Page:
What to expect
“One trip in and one trip out is so much more efficient and economical,” said Randy Smith, president of LightSpeed Automation and former vending operator. “It pays for itself in no time.” However, one thing operators need to do is monitor how many units are going in each prekit. “You can’t afford to take a prekit with 30 products into a machine,” explained Smith, “It’s just too expensive. Conversely, you don’t want three totes — 250 products — because you aren’t going often enough.” Smith recommends the correct balance is to bring roughly 100 pieces of product per machine when a driver services it. “You want to have enough product to justify the visit,” he said. Drivers working on commission want this too.
On the warehouse side, the traditional vending model with 10 routes has 10 mini warehouses (the vehicles) and all the drivers want to fill the trucks back up to maximum product capacity, explains Smith. Essentially, that’s $2,000 to $3,000 of inventory rolling around on a truck that never goes away. When an operator turns on prekitting, he or she gets a one-time pick up of $2,000 to $3,000 per truck just from that product going back into the warehouse. “Really, that pays for a lot of technology,” Smith said. Because product distribution goes back to the warehouse, it also tightens up inventory, creating more ‘just-in-time’ ordering.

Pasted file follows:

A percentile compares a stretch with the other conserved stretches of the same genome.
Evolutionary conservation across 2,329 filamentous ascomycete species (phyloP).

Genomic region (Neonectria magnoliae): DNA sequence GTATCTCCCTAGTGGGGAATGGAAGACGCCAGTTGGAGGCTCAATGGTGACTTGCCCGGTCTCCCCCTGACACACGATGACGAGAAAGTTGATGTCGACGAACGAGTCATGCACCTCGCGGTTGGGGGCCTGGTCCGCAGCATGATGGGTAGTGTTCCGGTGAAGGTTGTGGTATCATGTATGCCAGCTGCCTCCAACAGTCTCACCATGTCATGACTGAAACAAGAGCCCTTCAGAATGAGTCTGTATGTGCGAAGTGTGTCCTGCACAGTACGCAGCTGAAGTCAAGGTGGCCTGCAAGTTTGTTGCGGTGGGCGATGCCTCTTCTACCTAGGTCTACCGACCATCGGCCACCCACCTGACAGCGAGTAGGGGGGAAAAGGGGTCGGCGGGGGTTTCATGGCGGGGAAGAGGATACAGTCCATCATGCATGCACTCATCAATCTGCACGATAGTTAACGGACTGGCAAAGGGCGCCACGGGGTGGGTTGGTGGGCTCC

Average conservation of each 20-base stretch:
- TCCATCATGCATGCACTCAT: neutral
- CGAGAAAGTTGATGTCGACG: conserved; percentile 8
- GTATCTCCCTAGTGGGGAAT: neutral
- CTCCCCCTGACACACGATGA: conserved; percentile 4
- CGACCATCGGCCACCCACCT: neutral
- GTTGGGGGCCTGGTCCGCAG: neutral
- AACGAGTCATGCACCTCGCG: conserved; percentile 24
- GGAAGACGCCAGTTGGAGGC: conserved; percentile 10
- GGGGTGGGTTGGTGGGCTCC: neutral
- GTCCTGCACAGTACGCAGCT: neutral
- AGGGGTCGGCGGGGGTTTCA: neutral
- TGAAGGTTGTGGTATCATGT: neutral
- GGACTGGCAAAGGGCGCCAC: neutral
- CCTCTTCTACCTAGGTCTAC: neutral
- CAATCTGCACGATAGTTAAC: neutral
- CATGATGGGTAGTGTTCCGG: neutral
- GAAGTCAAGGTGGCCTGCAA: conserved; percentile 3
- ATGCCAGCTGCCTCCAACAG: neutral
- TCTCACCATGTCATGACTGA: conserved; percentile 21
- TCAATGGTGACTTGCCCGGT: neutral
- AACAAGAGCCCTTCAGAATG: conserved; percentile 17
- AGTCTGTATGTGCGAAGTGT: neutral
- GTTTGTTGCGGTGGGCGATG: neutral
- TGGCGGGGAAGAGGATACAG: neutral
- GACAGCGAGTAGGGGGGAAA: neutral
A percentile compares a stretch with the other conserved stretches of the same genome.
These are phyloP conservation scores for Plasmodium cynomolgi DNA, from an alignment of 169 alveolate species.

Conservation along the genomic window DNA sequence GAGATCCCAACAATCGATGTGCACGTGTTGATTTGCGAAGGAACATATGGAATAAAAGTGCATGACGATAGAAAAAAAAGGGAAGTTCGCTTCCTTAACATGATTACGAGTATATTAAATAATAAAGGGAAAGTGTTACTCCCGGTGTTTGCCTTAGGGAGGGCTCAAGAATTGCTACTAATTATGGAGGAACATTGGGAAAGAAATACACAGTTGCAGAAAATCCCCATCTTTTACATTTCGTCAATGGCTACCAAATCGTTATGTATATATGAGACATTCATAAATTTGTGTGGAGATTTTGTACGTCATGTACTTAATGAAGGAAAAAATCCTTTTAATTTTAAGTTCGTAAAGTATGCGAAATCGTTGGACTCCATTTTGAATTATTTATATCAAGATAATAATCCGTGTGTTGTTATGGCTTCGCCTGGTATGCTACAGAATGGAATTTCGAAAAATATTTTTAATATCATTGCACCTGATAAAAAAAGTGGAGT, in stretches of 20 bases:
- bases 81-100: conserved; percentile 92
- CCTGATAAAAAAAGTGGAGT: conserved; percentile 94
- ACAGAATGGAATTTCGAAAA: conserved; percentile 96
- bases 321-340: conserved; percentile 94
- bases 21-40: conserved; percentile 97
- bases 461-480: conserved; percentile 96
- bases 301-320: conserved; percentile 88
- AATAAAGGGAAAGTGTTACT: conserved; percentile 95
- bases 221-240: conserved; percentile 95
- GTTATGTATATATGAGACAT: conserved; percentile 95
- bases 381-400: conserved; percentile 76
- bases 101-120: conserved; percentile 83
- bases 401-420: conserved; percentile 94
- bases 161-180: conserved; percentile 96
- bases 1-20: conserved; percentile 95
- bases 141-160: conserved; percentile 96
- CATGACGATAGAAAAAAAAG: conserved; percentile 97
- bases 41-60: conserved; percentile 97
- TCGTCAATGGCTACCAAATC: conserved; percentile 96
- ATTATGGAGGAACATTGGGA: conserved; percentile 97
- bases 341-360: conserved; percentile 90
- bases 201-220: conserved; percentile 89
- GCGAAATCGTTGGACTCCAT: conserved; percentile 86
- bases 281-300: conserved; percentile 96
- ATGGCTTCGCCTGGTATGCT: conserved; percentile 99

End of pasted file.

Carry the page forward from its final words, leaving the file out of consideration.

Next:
“I was an operator for 15 years. I just don’t think you can compete if you’re not prekitting,” said Smith.
When is an operator ready for a lighted picking system in the warehouse? Smith says that the systems are so fast, an operator should have at least 3 to 4 routes before considering an automated system and at least one route fully prekitted before scheduling the installation.
Prekitting should be at least a goal of all vending operations. Operators need to consider the return on investment of hardware, software and dedicated staff compared with the revenue lift of route consolidation and potential for added machines per route. If sales growth per route is stagnant, prekitting could be the answer. It can start at the truck level with drivers making one trip into a location and grow into a warehouse with rollers and pick-to-light systems. It’s a versatile tool that vendors can use to add to their profitability.